On July 9, Republicans in Sarasota County announced that they would honor Donald Trump as their 2012 “Statesman of the Year” at a fundraiser dinner at the Ritz-Carlton Hotel here on Aug. 26, the eve of the Republican National Convention in Tampa.
This annual award has been in existence since 2000, Sarasota County Republican Party Chairman Joe Gruters said in a telephone interview. The 2011 honoree was Mississippi Gov. Haley Barbour. Charlie Crist, before he quit the Republican Party, received the award in 2010.
To be a statesman, the late U.S. Sen. J. William Fulbright observed, you must first get elected. Unlike Barbour or Crist, Trump has never held elective office. He is principally known as a celebrity real estate developer, television personality (The Apprentice); and author (with Tony Schwartz) of Trump: The Art of the Deal.
Gruters said the party organization had reached out to Donald (“You’re fired!”) Trump because of “his proven record as a creator of jobs.” Trump, he said, is a highly successful businessman.
And so he may be, depending on your definition of success. Keep in mind that Trump’s job creation claims are unsubstantiated and that he has filed for corporate bankruptcy four times. Several of his projects, such as Trump Tower Tampa, are unbuilt and languish in various stages of litigation.
Asked whether the choice of Trump to receive the award should be understood as an endorsement by Sarasota Republicans of Trump as Gov. Mitt Romney’s running mate, Gruters answered that it should not.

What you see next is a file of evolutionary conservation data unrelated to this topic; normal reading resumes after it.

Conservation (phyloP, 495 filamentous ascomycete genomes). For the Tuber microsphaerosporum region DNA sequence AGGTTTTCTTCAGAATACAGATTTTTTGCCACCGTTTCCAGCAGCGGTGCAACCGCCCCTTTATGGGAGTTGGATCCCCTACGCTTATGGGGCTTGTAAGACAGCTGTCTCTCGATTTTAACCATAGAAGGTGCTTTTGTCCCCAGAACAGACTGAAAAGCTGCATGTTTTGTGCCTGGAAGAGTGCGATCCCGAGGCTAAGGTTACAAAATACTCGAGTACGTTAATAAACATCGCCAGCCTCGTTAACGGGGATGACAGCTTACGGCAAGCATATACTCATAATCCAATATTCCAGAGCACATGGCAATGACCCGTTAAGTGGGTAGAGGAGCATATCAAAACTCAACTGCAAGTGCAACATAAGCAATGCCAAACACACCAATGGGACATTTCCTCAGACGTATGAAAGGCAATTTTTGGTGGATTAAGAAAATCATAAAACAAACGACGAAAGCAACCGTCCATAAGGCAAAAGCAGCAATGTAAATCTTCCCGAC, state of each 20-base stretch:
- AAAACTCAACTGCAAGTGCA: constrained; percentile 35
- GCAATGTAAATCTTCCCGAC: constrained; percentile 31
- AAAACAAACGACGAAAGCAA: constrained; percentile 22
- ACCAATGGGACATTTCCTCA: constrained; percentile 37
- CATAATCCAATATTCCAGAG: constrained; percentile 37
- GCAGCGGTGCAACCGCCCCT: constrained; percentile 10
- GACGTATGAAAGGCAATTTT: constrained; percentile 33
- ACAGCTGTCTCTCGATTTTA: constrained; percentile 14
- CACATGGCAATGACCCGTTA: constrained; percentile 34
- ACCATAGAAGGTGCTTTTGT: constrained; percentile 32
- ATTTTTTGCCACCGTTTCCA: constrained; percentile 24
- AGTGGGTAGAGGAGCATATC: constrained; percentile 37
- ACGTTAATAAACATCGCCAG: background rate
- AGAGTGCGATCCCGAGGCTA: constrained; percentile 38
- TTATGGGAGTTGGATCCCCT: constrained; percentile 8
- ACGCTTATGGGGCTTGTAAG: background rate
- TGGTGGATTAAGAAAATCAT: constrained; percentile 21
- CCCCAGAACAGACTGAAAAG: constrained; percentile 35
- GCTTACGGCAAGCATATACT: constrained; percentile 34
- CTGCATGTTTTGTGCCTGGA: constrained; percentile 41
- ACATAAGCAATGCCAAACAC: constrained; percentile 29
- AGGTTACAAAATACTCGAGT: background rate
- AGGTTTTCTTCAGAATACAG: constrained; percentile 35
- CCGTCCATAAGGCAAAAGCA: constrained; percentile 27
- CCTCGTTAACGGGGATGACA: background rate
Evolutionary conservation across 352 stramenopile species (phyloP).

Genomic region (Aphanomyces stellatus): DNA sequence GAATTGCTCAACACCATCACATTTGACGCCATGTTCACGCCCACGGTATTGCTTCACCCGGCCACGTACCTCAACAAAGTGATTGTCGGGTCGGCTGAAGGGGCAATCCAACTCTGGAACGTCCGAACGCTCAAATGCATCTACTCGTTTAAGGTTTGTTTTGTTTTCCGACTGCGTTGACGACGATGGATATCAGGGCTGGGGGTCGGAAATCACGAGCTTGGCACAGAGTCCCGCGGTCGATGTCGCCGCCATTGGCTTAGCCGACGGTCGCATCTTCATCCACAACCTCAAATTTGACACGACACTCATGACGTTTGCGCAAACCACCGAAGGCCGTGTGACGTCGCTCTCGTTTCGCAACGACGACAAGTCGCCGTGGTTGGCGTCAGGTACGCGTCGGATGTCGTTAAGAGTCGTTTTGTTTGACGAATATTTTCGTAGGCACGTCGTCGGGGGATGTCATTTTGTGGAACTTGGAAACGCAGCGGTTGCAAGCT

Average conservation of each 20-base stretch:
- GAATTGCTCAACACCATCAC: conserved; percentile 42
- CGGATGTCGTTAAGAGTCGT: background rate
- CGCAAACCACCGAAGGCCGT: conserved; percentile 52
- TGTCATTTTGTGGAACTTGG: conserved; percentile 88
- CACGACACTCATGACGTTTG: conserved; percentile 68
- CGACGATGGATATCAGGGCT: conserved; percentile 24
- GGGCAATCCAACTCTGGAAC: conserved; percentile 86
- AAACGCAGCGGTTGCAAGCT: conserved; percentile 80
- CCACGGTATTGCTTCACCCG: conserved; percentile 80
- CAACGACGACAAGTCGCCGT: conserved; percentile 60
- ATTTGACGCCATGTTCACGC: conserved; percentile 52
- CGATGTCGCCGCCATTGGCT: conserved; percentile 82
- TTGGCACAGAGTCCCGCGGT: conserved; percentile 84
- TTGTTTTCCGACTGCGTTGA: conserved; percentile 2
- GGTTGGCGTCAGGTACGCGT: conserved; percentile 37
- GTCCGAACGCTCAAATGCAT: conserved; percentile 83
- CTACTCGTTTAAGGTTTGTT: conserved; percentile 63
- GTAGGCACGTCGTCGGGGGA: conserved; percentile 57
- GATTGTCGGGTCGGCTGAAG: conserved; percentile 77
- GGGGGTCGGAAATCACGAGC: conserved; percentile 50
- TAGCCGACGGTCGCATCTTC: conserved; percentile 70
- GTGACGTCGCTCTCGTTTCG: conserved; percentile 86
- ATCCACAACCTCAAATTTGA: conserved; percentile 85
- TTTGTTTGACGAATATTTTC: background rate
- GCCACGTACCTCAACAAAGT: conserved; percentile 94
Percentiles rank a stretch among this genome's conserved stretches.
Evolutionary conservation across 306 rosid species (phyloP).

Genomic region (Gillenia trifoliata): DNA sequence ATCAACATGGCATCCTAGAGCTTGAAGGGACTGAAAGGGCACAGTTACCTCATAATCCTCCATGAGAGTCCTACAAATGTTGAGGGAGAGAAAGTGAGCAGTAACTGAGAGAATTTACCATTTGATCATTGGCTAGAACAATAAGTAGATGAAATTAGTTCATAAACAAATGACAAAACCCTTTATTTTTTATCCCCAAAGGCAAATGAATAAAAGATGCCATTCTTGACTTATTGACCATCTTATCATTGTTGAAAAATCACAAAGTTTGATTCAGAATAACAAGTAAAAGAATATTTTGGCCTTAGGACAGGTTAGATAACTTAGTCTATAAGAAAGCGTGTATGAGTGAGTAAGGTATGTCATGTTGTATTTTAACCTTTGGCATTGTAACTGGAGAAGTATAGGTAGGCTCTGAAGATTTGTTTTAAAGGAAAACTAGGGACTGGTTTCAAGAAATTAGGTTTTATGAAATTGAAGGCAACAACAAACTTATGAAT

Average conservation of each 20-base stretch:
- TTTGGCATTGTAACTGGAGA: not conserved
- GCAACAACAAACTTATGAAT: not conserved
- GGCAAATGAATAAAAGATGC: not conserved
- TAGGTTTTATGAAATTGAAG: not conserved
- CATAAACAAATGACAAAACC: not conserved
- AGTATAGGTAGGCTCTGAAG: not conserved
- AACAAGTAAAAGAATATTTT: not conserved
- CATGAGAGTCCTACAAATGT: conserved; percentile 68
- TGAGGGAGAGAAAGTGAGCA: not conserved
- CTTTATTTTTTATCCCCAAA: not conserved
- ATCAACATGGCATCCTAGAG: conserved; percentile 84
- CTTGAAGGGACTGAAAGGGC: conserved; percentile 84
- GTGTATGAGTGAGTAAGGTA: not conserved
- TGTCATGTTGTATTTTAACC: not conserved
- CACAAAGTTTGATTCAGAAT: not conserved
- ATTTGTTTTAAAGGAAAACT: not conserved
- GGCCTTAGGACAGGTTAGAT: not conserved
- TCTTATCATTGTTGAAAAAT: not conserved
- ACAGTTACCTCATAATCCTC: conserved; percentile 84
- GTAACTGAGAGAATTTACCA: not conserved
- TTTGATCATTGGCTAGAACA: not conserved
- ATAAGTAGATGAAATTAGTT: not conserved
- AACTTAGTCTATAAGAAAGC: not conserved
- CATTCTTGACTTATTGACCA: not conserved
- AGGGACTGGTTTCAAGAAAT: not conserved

“Statesman of the Year” is not Trump’s first award. He has a commemorative star (television) on the Hollywood Walk of Fame, which was given him in 2007 by the Hollywood (California) Chamber of Commerce. There are more than 2,400 stars along the Walk of Fame.
The Apprentice was twice nominated for an Emmy but lost on both occasions to The Amazing Race. Trump did win a 1991 Razzie for Worst Supporting Actor in the 1989 film Ghosts Can’t Do It, in a cameo role in which he played himself.
The money raised at Trump’s award dinner will be used to support Romney’s campaign. One former Reagan Administration official acknowledged – off the record – that the money will be appreciated. He added that given Sarasota’s beginnings as a circus town, the selection of the clownish Trump for the award is perhaps forgivable.